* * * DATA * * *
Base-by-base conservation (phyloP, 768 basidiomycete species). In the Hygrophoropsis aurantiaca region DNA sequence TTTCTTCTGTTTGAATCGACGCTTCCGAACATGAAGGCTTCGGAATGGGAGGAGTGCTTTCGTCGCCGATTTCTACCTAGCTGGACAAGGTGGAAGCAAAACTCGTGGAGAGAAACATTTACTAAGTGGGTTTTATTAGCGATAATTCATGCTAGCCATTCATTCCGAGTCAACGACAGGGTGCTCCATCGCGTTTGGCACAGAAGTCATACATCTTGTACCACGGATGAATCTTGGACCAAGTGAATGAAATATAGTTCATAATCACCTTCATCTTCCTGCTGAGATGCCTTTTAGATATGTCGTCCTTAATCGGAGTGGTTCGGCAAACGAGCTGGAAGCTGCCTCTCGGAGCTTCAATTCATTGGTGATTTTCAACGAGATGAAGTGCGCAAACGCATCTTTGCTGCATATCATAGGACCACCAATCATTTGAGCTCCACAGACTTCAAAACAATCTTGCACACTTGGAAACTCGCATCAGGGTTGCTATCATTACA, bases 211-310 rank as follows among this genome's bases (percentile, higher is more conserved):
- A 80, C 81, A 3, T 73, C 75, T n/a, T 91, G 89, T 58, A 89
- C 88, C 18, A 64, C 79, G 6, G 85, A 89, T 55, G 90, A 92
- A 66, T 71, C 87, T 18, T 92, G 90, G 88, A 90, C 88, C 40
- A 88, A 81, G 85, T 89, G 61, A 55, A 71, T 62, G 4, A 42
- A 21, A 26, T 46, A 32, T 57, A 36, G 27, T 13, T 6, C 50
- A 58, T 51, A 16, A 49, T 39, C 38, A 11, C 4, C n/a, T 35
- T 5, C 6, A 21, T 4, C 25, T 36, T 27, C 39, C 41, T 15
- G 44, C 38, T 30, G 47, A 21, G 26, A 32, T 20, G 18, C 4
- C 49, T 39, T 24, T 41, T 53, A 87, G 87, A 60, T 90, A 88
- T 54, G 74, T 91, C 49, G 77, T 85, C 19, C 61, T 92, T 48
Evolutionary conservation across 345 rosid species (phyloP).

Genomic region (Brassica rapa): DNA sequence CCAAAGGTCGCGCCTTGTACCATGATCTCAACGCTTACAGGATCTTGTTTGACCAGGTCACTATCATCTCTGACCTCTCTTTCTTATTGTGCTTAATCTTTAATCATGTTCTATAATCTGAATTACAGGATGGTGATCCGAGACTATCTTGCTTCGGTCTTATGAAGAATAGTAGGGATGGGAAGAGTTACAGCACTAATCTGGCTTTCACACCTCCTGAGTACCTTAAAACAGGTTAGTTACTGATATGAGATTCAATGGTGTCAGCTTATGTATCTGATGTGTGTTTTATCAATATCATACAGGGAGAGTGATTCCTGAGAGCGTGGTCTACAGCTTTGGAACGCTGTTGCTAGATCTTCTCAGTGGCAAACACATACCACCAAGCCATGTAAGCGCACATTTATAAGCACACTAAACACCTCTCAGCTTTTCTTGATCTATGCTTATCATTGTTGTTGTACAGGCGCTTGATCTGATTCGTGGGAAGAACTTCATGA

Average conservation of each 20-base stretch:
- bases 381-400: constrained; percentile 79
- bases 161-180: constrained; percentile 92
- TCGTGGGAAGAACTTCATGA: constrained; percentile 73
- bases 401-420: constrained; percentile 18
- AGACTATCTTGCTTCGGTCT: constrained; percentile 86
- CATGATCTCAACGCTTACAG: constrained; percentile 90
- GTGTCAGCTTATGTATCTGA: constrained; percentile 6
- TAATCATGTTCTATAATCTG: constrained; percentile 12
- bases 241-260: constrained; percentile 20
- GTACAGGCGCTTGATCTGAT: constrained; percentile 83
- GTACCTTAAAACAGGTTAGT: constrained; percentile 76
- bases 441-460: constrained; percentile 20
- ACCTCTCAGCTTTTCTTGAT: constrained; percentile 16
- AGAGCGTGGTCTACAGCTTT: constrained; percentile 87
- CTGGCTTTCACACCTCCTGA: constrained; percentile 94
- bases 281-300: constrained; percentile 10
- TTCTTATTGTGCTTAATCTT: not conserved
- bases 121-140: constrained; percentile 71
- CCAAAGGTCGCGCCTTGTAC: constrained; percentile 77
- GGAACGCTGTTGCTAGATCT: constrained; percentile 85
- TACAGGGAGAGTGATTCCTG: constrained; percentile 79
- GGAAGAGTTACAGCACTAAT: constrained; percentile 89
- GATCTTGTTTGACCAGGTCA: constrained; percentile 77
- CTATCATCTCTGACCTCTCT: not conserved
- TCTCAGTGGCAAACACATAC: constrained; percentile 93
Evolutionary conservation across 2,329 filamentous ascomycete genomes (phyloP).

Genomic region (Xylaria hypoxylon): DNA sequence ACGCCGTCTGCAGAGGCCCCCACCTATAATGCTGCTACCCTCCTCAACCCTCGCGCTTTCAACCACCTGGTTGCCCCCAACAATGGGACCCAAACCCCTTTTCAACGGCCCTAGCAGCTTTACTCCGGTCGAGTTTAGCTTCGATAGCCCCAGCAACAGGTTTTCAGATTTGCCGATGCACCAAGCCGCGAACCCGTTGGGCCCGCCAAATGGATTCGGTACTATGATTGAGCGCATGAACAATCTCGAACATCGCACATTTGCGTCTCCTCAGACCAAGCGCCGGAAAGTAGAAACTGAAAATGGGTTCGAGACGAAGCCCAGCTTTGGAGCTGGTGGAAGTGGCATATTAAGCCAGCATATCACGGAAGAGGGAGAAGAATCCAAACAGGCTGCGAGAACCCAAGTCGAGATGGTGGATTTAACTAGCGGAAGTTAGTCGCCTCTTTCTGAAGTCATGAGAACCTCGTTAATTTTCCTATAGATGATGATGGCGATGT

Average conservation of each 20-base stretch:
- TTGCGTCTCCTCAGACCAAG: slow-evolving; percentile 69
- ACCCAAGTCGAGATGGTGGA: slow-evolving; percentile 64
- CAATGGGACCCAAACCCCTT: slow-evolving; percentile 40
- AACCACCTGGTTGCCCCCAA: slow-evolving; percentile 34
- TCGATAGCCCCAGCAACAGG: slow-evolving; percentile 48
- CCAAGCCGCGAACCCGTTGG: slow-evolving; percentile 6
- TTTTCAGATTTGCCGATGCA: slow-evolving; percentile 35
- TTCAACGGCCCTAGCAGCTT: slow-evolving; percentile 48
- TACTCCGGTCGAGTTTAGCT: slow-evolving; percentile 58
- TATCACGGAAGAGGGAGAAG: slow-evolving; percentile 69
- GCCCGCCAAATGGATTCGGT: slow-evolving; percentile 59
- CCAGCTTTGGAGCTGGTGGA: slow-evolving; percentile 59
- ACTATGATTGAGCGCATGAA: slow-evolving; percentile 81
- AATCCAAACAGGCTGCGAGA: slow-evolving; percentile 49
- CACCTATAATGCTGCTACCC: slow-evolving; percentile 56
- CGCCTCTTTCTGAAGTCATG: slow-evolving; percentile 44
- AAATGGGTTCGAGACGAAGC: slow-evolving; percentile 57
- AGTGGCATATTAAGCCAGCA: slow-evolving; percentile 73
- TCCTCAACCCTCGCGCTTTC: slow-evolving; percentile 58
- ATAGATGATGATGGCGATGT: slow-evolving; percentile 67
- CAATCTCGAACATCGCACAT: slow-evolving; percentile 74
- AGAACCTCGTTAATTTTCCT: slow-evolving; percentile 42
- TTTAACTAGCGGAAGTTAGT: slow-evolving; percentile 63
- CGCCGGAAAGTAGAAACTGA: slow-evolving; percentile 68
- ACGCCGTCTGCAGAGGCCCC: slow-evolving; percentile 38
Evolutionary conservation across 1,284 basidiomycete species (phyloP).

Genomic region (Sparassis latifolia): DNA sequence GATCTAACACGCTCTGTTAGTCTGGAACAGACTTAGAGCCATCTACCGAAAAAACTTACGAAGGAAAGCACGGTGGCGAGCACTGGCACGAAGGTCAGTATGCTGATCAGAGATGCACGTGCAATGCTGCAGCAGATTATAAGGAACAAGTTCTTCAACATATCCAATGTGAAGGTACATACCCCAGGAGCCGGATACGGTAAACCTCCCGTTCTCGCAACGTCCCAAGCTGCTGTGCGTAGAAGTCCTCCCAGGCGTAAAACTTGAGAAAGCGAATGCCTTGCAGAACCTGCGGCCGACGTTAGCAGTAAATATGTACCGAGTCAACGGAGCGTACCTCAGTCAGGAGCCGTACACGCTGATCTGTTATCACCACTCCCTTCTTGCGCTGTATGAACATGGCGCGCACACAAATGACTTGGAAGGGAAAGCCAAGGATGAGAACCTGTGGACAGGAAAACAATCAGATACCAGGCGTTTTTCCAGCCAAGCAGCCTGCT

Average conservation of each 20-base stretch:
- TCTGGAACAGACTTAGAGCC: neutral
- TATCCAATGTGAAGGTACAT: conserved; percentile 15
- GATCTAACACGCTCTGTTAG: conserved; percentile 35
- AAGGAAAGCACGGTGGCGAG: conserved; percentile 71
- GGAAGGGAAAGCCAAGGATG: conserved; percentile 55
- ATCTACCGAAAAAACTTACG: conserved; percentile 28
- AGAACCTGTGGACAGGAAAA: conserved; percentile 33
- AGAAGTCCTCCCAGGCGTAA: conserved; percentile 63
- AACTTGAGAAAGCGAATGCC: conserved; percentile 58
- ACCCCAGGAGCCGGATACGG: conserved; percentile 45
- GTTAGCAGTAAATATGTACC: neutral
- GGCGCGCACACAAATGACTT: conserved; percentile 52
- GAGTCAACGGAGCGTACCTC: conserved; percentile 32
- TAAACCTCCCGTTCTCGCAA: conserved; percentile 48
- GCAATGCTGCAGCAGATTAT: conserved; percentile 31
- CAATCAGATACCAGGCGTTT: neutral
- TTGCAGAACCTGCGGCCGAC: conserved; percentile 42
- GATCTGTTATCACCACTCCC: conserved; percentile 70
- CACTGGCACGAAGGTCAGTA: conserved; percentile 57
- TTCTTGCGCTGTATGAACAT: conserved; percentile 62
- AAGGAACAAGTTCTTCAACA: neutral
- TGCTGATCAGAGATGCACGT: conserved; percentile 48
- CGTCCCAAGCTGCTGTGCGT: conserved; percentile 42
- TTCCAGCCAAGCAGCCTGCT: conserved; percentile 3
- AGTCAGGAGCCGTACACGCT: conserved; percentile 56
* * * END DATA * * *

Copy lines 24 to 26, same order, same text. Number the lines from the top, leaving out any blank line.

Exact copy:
- GTACAGGCGCTTGATCTGAT: constrained; percentile 83
- GTACCTTAAAACAGGTTAGT: constrained; percentile 76
- bases 441-460: constrained; percentile 20